8 August 2003
The dreaded D word
Folks on the sodden Eastern Seaboard will scoff, but out here on the Really Dry Prairie, we've had only about thirteen inches of rain this year, 40 percent below average. Agriculture, of course, is suffering badly, and Governor Henry has asked USDA Secretary Ann Veneman to declare 62 of Oklahoma's 77 counties disaster areas.
Is it officially a drought? Depends on whom you ask. Lawns haven't turned toasty yet, and water rationing in the cities is still somewhere in the future, but cotton and peanuts, among the state's summer crops, are in notably bad shape, and ranchers are selling off cattle for lack of forage.
The full-service car wash a couple miles away has a sign up: MAKE IT RAIN. WASH YOUR CAR. If only it were that simple.
Posted at 11:23 AM to Weather or Not
sounds like socialism to me, I hope Bush whips out the ol' "dont be looking to daddy gubmint to help you out, we're too busy draining the treasury with corporate giveaways and unneccesary wars, good luck, and God Bless You and God Bless America!"
I've always wondered, and this is an honest question, what responsibility does the US federal government have to step in and rebuild destroyed houses from tornados or pay for crops that get damaged due to droughts?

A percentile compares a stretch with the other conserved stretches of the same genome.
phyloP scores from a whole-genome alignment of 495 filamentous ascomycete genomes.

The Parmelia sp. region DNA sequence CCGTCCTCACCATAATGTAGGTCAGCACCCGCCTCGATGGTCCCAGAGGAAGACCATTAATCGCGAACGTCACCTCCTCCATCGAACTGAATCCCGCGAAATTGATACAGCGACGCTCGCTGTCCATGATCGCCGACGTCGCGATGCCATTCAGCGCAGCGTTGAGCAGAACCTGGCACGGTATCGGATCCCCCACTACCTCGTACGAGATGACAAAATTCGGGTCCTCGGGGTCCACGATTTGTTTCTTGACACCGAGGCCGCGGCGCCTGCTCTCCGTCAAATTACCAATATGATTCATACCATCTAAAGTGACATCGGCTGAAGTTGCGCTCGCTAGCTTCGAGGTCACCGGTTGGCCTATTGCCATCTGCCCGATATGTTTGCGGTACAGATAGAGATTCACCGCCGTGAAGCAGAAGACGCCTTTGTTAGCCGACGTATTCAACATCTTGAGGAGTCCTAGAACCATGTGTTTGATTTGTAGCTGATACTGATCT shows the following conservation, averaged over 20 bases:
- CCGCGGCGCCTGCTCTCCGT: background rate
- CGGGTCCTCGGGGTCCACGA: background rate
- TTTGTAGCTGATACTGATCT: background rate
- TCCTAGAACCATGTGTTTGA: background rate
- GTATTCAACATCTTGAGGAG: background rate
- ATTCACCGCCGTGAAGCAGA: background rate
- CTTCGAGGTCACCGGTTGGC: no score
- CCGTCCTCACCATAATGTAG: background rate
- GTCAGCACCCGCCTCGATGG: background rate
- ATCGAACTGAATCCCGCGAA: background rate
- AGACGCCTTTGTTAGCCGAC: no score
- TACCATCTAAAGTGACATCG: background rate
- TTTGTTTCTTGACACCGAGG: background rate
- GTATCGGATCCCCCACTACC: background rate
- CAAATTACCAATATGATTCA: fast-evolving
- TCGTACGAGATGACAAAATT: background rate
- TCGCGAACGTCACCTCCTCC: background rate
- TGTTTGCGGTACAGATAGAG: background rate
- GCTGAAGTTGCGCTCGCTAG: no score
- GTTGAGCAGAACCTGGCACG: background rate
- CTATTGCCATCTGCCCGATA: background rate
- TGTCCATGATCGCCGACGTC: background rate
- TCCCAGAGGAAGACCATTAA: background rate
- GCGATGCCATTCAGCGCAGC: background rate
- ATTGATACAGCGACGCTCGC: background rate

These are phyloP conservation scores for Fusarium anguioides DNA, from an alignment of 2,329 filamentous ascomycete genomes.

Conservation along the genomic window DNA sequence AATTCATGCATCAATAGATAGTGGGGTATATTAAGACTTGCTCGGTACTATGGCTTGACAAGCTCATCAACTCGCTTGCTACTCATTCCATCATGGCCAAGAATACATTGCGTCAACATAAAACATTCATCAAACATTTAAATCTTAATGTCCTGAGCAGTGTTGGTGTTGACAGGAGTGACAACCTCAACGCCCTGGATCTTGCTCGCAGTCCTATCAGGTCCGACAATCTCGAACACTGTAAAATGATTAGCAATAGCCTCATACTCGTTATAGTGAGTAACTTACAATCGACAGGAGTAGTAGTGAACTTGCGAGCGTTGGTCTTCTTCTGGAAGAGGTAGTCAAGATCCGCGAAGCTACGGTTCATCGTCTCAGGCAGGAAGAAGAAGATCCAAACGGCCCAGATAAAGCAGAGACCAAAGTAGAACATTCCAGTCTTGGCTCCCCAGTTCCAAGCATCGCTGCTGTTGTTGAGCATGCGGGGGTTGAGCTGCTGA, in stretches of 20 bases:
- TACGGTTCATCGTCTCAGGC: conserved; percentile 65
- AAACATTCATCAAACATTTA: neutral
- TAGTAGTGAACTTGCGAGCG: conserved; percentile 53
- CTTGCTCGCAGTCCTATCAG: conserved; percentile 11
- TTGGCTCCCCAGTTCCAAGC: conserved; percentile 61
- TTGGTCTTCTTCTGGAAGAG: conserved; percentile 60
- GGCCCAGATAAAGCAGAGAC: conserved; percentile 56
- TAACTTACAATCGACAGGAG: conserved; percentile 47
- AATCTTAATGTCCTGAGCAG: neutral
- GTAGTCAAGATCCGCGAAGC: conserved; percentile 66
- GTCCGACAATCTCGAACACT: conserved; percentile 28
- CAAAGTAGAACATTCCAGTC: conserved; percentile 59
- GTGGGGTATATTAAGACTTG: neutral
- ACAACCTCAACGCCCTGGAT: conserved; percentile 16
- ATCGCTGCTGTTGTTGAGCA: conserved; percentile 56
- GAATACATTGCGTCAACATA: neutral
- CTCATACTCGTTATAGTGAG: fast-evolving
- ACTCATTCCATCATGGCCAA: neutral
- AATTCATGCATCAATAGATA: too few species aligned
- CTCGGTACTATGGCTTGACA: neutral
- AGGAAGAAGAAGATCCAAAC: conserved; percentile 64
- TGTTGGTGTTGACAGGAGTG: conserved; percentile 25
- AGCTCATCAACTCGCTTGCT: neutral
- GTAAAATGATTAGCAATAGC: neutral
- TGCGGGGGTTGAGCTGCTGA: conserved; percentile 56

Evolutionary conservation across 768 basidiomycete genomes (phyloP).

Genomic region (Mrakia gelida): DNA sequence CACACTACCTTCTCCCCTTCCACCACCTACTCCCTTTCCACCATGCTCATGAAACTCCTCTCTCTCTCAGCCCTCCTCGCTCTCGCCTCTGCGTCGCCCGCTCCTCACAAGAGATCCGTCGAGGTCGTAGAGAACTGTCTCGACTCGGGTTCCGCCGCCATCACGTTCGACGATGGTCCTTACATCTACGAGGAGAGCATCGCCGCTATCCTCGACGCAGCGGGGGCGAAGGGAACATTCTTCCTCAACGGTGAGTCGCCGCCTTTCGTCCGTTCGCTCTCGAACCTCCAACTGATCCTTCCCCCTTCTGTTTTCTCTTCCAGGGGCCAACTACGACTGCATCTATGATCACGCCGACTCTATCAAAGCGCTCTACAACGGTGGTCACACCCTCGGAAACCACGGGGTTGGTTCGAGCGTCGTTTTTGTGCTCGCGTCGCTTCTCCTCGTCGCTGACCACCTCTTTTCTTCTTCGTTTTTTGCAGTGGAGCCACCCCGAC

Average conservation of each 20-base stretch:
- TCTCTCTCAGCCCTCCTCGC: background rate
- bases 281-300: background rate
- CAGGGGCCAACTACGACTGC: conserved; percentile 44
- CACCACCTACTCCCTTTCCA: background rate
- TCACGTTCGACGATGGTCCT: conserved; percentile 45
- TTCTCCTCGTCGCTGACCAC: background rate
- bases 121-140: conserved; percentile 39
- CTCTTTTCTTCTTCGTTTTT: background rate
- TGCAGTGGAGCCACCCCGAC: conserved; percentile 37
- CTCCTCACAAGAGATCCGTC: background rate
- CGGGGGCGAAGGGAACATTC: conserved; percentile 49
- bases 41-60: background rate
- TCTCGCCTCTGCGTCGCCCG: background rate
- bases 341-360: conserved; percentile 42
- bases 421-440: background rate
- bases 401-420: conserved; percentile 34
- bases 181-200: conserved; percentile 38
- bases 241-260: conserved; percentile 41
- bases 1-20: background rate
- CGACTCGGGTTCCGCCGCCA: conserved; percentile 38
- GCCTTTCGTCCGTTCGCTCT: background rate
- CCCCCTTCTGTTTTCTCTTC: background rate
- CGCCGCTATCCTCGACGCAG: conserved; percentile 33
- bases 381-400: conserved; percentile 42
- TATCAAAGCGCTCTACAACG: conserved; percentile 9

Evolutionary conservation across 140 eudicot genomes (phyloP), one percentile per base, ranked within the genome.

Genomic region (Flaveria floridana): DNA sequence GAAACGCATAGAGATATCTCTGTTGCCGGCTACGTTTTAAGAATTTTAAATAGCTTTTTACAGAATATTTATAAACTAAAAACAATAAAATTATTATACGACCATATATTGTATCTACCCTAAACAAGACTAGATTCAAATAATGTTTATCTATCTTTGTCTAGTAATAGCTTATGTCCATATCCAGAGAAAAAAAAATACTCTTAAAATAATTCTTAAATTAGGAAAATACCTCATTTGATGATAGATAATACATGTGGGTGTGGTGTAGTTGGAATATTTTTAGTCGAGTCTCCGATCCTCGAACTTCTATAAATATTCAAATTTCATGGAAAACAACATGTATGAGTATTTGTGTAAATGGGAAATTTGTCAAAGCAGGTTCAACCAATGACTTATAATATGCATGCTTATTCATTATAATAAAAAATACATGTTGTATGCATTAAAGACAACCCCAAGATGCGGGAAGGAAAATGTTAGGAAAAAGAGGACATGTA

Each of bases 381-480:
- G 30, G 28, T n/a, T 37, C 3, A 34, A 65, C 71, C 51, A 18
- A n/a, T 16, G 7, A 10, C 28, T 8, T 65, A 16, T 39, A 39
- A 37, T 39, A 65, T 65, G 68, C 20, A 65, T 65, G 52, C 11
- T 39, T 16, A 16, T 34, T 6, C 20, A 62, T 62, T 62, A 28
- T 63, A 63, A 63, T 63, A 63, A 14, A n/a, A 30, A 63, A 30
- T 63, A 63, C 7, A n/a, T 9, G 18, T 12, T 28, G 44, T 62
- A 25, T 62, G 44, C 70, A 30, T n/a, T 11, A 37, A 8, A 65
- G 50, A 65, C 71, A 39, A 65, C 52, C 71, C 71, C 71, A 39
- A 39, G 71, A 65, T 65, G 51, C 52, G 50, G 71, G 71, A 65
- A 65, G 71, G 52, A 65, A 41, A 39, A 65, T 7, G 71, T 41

I'm not a strict constitutionalist so I think that if we decide we want the government to do something for us collectively then we can ask it to perform that function. But that seems to be counter to the conventional wisdom of the so-called "red states" where the dominant ideology is that the less the government, the better.
I find this ironic because they are by far the primary recipients of government handouts by nature of being less populus and less able to attract private attention. The Farm subsidies and the Highway programs are lifelines for the midsection of the U.S. so it would follow that we here in the middle would be in favor of government redistribution of wealth since it favors us over larger more populated (and richer) areas. But the opposite seems to be the case, with large metropolitan areas being more sympathetic to collective government action where smaller more rural areas are against.
There are many factors involved but what is the overwhelming thought process that leads to this apparant contradiction?
It's called the federal income tax. D.C. is where the big money is.
When people talk about "getting money out of politics" as a reason for campaign finance reform, they're missing the point. The corrupting money in politics is that spent not on political campaigns, but by the federal government.
Bruce, your naivete in expecting everyone in the red states to be ideologically pure liber-cons, is charming. Tell me, do you believe everyone in the blue states is a to-the-death C*****nista?